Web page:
3:01PM PST on Dec 4, 2013

Brian,
I cannot believe that you think the supreme court is made up of a bunch of liars. It really diminished your integrity.

2:54PM PST on Dec 4, 2013

Cletus,
Forgive me for my "nonanswers.". I did not intent to respond to your inane post at all.

2:51PM PST on Dec 4, 2013

Brian f.,
Just who are these so-called experts who believe Gore would've won a recount? Democrats, possibly? Did you even read the recount summary by a consortium of news agencies? Apparently not, or you would not be making erroneous conjectures. The 5-4 vote was on how the state should proceed. The SC halted the recount by a 7-2 vote.

2:12PM PST on Dec 4, 2013

Dan B

Your analysis is incorrect. The Supreme Court decision was 5-4, completely along party lines. The Supreme Court had no business interfering in a state decision. The republicans in the Supreme Court stole the election, for Bush. Gore never had a chance. Most experts believe Gore would have won the recount. The Supreme Court made a decision to deny Gore the recount, and they never gave Gore an opportunity to have another recount as you suggest. The Supreme Court had no business intervening in a state decision, and wasted precious time, that Gore needed for a recount. The 2000 presidential election was stolen by five conservative liars on the Supreme Court. Gore would have won the recount. I don't know where you get your information from, but it is wrong.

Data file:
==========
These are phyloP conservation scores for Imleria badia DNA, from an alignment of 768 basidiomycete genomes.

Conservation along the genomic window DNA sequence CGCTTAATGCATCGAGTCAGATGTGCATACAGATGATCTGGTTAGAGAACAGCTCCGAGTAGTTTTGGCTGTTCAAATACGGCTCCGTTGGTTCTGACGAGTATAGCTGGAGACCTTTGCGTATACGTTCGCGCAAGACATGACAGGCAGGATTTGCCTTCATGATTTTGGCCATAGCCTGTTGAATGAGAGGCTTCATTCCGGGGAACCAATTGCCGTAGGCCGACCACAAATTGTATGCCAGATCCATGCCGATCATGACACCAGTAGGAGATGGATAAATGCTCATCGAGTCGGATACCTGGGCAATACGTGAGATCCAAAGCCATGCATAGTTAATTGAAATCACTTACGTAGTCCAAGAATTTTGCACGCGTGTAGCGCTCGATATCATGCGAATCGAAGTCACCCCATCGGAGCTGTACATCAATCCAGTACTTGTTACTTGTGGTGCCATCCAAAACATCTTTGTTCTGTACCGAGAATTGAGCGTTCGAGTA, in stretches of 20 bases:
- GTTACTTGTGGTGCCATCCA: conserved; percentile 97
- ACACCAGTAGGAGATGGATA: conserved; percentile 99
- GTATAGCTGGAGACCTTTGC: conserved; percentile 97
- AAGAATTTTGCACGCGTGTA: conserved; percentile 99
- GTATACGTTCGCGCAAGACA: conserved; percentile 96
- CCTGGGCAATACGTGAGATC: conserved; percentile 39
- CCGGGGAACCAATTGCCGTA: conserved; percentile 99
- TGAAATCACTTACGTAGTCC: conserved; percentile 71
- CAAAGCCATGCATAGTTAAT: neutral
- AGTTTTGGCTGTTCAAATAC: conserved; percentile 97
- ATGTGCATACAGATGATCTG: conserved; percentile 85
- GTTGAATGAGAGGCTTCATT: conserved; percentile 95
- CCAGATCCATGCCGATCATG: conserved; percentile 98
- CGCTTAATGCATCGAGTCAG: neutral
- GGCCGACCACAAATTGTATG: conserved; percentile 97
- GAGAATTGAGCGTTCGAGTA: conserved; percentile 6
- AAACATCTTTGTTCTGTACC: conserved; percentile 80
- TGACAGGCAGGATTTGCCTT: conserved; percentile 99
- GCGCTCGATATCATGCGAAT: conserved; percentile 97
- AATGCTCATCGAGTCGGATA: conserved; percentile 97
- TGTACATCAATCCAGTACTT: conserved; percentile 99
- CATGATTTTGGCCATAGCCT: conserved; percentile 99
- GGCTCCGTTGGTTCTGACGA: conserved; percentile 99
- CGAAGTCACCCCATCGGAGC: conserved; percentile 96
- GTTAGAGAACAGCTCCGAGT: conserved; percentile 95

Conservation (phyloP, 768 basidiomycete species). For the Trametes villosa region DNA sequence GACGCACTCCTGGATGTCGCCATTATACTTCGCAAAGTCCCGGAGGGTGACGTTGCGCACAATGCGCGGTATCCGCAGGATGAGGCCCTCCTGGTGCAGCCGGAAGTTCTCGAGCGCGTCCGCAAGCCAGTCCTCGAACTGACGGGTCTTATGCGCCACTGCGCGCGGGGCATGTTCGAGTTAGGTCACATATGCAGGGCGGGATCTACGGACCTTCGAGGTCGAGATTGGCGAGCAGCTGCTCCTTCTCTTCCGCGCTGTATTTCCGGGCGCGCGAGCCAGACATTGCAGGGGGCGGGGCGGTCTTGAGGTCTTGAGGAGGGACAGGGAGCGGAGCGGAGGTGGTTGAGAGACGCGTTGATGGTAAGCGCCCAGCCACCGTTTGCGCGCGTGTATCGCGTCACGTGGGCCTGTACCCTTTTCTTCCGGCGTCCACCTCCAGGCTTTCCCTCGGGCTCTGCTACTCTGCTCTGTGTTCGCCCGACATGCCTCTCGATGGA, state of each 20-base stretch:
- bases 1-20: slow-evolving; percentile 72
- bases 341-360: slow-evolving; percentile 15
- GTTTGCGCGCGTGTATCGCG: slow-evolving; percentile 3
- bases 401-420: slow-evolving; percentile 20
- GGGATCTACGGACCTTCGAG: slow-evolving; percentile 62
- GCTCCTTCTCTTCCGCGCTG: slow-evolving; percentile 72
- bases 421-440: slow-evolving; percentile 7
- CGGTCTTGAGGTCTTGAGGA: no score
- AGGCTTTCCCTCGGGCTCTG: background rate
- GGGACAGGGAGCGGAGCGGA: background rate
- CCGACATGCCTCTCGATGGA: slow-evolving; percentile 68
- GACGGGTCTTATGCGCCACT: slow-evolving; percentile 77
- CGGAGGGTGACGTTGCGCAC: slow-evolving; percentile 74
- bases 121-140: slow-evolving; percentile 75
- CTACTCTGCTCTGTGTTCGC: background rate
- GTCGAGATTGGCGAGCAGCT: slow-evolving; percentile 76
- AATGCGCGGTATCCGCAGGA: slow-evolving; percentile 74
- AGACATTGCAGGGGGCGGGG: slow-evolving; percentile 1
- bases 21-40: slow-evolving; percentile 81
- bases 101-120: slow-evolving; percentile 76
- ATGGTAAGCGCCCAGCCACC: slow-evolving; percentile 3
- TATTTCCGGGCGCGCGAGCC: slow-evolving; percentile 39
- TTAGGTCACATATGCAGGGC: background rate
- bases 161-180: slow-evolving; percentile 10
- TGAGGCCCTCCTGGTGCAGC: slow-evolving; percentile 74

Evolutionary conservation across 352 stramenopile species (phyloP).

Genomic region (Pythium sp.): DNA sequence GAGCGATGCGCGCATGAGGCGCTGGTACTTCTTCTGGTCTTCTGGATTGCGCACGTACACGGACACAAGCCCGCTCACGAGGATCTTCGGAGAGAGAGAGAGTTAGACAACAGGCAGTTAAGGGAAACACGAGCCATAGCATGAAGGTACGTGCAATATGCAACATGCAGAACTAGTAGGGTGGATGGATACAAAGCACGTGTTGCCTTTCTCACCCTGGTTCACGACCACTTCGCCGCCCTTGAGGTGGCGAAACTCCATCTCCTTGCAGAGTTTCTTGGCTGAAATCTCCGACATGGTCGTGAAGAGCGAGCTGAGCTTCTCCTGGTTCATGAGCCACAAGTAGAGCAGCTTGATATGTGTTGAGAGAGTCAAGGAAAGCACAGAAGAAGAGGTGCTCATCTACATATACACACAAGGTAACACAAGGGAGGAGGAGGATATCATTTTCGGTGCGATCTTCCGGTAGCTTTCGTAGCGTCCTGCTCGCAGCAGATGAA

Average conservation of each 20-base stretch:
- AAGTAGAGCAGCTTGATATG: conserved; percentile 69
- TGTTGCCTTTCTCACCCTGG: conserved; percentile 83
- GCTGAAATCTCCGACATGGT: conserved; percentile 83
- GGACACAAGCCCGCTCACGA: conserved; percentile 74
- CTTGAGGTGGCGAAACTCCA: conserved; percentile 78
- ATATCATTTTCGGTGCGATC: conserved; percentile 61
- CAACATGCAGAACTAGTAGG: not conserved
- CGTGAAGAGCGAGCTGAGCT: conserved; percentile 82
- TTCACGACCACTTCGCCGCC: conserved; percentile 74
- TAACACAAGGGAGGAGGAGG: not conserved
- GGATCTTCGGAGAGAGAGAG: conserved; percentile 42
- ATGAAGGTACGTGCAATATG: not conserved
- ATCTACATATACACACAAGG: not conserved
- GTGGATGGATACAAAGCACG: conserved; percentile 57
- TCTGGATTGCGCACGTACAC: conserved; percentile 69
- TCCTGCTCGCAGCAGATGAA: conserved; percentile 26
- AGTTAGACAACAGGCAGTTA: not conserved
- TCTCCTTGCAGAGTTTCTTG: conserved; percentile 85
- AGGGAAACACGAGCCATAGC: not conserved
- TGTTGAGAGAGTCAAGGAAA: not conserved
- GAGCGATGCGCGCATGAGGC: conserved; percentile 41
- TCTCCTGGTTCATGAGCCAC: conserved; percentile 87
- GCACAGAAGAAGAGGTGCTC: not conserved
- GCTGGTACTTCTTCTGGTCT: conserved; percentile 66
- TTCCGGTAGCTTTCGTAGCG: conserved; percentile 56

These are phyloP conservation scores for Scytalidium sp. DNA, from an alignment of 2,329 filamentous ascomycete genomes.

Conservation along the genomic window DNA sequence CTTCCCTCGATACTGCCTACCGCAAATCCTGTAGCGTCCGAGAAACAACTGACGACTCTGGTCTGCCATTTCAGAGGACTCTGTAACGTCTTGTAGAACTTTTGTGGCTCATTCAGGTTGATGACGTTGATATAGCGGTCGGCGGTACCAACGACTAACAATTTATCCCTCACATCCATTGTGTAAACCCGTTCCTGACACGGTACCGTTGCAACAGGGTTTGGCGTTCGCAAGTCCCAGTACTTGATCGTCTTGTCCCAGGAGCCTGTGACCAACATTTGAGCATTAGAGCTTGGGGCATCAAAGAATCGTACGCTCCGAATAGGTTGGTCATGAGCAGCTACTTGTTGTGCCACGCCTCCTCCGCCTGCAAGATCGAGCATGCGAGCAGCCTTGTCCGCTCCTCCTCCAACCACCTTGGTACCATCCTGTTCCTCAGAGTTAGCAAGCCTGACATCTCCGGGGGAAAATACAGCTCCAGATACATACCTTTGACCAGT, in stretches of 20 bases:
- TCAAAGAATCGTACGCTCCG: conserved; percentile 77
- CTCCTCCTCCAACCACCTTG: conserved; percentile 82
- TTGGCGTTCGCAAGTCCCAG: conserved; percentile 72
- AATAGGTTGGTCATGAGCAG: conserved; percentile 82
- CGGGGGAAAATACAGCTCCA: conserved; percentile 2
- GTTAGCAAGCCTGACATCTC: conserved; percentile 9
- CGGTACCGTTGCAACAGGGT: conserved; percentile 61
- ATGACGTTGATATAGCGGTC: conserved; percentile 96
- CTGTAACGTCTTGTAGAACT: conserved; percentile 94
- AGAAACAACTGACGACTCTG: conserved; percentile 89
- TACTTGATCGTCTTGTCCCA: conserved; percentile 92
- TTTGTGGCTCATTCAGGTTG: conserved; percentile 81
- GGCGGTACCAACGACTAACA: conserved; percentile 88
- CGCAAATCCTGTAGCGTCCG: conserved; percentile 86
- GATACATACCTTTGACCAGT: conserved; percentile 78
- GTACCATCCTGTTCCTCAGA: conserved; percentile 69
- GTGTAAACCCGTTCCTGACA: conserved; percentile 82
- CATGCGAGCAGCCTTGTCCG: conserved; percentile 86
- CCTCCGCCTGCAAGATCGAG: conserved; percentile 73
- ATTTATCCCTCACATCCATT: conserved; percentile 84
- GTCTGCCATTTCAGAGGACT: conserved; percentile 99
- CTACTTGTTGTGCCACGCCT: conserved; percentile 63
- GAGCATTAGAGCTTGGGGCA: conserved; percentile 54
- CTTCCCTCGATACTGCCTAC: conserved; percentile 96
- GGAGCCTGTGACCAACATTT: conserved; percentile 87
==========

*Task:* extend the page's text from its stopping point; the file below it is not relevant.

11:59AM PST on Dec 4, 2013

Grasshopper -- Thank you for your non-answers to my pointed and SUBSTANTIVE questions to you concerning the motives behind the nonsense you proffer on here. Your silent retreat with your tail between your legs speaks loudly enough.